BELL BUCKLE, Tenn. -- Hollywood scribe Nancy Anderson wasn't expecting much when she first interviewed Elvis Presley in 1956 on the set of his movie "Love Me Tender."
"I didn't really want to meet Elvis because I had just talked to Fabian and some of these other teen idols and I thought 'Well, here's one more. He won't even know his name,'" Anderson, now 89 years old and retired, recalled recently.
But the interview surprisingly led to a friendship with Presley that lasted until his death in 1977 and continues today with family of the late star, who would have turned 73 today.
"He was a nice man and a lot brighter than people thought," she said from her home in this bucolic town set amid rolling horse farms and steep wooded hills about 50 miles south of Nashville.
"We'd sit around and talk about the Battle of Shiloh. We'd talk about religion and girls and making movies and Memphis. Just whatever."
First as a freelance writer and later as West Coast editor of Photoplay and other movie magazines, Anderson reported on Hollywood when the glow from its golden age was still fresh and Americans idolized screen legends such as John Wayne, Cary Grant and Grace Kelly.
While chronicling the actors and the industry that made them famous, she got to know a lot of them. Spend an hour with her and you'll pick up tidbits only an insider could know about people like Marlon Brando and Ronald Reagan.
"I really liked Elvis a lot. I loved John Wayne. He was good to me. I was very fond of Barbara Stanwyck. And Robert Mitchum I liked real well," she recalls.
Her connection with Presley was a natural. Both came to California from Tennessee -- she from Nashville, he from Memphis -- and they shared an affinity for Southern culture and history. And of course, they worked in the same industry and knew many of the same people.
"I think I probably reminded him of his mother," said Anderson, who was 16 years Presley's senior. "That's when everybody was making fun of Elvis and I didn't. I think I understood him better."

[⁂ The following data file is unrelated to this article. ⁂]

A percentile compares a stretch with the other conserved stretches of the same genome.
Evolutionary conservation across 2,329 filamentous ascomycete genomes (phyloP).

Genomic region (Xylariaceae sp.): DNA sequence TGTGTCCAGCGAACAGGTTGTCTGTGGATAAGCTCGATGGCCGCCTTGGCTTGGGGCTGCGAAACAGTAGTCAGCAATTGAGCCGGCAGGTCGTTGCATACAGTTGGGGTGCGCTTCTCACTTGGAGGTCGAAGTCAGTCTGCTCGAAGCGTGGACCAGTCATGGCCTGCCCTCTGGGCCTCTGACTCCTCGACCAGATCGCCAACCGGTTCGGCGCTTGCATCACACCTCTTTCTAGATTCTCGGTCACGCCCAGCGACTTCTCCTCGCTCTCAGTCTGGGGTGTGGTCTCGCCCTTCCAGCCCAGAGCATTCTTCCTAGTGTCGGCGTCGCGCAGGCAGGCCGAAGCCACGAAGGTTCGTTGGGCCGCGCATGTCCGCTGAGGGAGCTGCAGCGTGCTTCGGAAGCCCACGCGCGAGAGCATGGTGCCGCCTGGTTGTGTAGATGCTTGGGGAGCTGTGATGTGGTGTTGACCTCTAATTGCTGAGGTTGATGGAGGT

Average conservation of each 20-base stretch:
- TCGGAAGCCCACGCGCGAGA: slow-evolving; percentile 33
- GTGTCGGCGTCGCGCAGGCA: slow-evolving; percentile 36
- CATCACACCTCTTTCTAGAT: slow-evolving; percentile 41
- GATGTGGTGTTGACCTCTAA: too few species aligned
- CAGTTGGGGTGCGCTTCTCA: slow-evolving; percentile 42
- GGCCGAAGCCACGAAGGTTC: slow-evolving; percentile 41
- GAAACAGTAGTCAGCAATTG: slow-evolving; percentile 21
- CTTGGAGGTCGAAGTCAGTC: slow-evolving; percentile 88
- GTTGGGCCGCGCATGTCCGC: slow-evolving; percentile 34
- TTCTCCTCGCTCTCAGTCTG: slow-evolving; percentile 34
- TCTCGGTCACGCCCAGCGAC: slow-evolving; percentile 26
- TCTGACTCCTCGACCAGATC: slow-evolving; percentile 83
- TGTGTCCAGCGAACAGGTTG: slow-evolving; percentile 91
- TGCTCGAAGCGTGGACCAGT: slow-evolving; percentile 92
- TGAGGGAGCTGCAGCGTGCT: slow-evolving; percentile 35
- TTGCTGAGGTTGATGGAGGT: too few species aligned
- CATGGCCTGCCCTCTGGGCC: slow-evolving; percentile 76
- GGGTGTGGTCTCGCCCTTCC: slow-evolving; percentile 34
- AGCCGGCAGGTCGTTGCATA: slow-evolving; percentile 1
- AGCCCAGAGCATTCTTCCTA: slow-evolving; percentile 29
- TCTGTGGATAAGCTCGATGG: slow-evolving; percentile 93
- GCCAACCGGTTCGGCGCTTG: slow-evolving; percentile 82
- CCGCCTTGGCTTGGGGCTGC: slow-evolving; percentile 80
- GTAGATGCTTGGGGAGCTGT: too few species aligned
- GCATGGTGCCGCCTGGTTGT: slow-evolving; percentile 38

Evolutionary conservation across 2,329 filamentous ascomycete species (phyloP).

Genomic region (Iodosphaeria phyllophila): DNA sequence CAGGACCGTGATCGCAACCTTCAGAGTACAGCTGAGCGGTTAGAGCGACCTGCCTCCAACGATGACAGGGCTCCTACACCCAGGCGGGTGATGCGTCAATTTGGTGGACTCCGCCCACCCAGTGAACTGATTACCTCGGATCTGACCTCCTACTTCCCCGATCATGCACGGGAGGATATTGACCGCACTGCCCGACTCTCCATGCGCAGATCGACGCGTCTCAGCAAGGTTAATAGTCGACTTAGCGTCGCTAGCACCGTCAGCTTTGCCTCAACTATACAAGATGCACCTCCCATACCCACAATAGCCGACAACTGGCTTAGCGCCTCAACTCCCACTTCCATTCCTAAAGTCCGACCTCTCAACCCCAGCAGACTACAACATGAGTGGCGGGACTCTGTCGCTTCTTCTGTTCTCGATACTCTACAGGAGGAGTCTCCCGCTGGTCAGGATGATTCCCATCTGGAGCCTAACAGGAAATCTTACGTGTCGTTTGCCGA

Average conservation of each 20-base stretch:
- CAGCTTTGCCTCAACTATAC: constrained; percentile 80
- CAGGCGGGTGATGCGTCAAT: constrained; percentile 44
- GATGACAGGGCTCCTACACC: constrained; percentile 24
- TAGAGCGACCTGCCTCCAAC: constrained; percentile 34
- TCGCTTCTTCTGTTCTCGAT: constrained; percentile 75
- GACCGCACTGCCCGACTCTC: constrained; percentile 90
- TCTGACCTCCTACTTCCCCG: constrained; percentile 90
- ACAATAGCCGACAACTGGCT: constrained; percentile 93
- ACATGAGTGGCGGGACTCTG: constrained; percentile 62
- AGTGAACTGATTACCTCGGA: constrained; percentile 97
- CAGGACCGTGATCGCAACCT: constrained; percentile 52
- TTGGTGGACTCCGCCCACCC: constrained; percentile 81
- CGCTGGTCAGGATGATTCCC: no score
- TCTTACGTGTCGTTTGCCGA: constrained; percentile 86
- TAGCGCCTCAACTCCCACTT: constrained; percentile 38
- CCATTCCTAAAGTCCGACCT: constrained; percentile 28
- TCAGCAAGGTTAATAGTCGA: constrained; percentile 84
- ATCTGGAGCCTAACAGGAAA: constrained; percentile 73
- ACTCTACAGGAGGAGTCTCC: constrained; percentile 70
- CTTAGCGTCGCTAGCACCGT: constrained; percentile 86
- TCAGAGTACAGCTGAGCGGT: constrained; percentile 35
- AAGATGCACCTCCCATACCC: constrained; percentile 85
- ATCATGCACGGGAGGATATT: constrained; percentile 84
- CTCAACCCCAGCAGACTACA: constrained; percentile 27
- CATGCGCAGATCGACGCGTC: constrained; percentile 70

Over the years, she'd get calls from the star's manager, "Colonel" Tom Parker, who'd ask her if she wanted to visit Presley. Later, Presley would invite her to his concerts (she still has a scarf he gave her at one of them). Anderson also became close with Presley's wife, Priscilla, his father, Vernon, and his stepmother, Dee.
She hasn't heard from Priscilla for a few years, but said she still gets occasional phone calls from Dee.
Anderson last saw Presley around the time she left Hollywood to return with her husband to Tennessee, where she wrote about country music for a while before retiring. It was the 1970s and she went to see him in Lake Tahoe, Nev., where they spoke in his dressing room. He looked ill, she said, and it wasn't long after that that he died.
"Dee [Presley] called me and wanted to know if I wanted to go to the funeral with her. I said 'I can't, Dee. I'm going to Hawaii that day,'" she recalled. "I didn't want to go to the funeral, and so I went to Hawaii."
These days, Anderson enjoys reading history and watching old movies. She prefers to remember Hollywood and its leading men and women the way they used to be, when they were suave and charming and under contract with the big studios.